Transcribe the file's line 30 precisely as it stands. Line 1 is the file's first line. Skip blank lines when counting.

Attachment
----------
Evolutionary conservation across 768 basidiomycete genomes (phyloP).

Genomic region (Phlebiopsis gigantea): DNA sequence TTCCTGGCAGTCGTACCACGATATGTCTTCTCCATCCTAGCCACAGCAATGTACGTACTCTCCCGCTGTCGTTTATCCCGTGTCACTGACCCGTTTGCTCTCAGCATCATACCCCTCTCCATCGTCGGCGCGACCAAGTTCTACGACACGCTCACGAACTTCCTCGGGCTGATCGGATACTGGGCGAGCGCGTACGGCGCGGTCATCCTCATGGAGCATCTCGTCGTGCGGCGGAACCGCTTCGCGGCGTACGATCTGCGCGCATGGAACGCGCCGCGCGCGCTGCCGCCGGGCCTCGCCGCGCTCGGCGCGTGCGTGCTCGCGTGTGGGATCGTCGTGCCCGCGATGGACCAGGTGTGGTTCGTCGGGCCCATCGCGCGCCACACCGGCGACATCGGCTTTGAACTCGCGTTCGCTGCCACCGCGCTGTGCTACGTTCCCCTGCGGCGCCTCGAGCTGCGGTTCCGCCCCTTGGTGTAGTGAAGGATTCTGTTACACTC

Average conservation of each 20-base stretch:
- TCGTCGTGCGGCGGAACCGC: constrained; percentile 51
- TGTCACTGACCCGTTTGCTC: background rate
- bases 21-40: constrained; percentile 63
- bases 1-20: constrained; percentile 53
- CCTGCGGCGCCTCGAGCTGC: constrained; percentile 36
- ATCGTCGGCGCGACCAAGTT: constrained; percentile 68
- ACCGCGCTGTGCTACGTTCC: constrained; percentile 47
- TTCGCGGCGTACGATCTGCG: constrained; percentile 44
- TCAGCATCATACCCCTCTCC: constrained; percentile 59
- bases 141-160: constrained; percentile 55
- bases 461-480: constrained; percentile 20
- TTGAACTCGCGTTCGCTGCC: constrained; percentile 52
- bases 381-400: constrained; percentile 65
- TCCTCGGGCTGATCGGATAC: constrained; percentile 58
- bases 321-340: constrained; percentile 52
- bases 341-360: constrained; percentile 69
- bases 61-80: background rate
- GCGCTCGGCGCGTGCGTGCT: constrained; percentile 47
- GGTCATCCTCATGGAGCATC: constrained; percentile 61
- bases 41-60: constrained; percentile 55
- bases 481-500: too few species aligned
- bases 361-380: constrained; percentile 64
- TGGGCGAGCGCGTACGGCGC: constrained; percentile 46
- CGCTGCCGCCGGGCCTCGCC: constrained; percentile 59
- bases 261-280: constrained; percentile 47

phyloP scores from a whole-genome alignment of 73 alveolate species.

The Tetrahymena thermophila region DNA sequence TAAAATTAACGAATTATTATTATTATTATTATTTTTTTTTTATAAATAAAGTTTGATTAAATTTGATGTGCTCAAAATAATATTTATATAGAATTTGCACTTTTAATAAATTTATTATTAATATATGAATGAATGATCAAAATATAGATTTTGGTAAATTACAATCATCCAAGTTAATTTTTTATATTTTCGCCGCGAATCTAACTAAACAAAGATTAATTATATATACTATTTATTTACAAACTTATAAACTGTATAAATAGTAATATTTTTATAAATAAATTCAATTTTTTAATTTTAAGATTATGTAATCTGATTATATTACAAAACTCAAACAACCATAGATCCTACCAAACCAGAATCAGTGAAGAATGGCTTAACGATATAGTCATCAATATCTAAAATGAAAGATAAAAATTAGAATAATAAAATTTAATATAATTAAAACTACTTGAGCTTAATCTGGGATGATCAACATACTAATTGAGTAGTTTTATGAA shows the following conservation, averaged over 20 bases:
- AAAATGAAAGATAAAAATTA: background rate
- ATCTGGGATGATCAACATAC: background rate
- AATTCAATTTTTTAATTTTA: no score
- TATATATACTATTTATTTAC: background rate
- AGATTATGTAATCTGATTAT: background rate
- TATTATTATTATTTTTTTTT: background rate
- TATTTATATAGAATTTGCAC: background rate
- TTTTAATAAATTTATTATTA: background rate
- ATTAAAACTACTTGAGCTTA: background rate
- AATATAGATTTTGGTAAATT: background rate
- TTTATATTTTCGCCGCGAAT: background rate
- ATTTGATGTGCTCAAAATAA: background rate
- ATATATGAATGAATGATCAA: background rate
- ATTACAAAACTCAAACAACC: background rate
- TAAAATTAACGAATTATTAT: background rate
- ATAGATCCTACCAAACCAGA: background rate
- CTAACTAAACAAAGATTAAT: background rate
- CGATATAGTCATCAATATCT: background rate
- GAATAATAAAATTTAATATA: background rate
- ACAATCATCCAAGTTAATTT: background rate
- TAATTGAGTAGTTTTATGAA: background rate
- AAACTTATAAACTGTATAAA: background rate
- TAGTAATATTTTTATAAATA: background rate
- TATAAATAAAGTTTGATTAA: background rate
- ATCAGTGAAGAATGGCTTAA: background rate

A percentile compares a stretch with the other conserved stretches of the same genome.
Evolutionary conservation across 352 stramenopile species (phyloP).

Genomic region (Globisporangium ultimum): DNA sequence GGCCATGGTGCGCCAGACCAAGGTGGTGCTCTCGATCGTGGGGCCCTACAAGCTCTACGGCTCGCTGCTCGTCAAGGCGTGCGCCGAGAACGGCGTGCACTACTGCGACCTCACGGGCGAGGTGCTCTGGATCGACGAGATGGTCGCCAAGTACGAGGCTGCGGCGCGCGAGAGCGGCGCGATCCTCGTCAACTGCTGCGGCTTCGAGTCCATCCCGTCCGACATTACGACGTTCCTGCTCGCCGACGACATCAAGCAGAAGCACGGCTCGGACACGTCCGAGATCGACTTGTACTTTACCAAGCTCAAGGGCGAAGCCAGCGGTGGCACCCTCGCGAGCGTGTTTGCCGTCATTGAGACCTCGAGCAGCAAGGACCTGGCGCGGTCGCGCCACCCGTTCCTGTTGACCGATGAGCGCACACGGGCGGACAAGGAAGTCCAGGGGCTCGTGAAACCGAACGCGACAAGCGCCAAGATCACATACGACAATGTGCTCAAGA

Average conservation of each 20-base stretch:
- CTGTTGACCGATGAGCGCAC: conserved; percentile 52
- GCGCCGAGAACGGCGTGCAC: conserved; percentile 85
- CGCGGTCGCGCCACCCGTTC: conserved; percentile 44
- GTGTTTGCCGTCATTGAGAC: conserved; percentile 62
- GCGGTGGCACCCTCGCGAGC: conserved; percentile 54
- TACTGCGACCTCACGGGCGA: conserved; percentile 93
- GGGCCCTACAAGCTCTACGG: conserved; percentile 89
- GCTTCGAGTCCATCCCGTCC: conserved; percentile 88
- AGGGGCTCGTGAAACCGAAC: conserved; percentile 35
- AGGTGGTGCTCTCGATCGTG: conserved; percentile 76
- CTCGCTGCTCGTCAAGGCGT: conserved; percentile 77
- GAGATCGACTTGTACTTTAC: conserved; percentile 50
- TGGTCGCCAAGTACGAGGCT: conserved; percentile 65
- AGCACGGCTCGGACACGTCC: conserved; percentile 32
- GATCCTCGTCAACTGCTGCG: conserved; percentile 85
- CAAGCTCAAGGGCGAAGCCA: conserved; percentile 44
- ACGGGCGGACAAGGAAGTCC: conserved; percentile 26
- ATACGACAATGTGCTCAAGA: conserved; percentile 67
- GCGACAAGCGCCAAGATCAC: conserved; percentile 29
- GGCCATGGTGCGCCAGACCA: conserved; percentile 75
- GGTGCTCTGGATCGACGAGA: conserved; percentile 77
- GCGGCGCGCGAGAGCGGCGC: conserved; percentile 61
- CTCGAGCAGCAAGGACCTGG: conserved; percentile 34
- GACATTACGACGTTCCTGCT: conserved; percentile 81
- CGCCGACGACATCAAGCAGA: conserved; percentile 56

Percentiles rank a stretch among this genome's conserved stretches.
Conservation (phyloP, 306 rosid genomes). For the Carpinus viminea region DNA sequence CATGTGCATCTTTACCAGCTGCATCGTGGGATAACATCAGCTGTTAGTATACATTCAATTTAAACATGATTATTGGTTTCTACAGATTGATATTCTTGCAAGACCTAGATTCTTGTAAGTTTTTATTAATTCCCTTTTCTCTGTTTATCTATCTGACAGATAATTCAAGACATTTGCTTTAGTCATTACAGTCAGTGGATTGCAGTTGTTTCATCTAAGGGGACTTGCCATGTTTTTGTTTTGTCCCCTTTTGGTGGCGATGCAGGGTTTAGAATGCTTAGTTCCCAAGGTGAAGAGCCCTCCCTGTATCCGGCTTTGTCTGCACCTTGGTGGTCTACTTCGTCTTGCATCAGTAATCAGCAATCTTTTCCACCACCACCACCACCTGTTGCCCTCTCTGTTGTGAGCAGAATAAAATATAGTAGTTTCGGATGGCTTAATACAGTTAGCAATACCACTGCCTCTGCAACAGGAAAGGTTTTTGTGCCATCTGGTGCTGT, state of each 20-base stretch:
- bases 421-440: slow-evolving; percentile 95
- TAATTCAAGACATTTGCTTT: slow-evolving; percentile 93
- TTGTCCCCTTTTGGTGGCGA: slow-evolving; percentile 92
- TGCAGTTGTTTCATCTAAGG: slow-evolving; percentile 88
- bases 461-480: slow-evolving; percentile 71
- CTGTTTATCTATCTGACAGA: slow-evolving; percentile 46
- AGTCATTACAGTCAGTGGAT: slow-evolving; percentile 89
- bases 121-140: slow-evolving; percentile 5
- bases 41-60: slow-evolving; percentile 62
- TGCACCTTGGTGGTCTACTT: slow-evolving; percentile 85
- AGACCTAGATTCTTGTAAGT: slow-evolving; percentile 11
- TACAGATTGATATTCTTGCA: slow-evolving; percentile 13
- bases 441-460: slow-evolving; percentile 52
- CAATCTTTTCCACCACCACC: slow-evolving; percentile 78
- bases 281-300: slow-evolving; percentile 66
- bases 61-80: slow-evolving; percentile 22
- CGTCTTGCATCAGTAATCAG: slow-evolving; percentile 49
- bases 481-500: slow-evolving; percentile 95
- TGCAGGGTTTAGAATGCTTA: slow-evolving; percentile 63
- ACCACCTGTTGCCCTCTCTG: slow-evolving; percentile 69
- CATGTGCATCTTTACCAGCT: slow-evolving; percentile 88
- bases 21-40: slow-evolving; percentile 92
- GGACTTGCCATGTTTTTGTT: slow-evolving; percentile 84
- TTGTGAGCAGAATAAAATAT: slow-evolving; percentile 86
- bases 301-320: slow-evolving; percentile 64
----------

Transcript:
The Tetrahymena thermophila region DNA sequence TAAAATTAACGAATTATTATTATTATTATTATTTTTTTTTTATAAATAAAGTTTGATTAAATTTGATGTGCTCAAAATAATATTTATATAGAATTTGCACTTTTAATAAATTTATTATTAATATATGAATGAATGATCAAAATATAGATTTTGGTAAATTACAATCATCCAAGTTAATTTTTTATATTTTCGCCGCGAATCTAACTAAACAAAGATTAATTATATATACTATTTATTTACAAACTTATAAACTGTATAAATAGTAATATTTTTATAAATAAATTCAATTTTTTAATTTTAAGATTATGTAATCTGATTATATTACAAAACTCAAACAACCATAGATCCTACCAAACCAGAATCAGTGAAGAATGGCTTAACGATATAGTCATCAATATCTAAAATGAAAGATAAAAATTAGAATAATAAAATTTAATATAATTAAAACTACTTGAGCTTAATCTGGGATGATCAACATACTAATTGAGTAGTTTTATGAA shows the following conservation, averaged over 20 bases: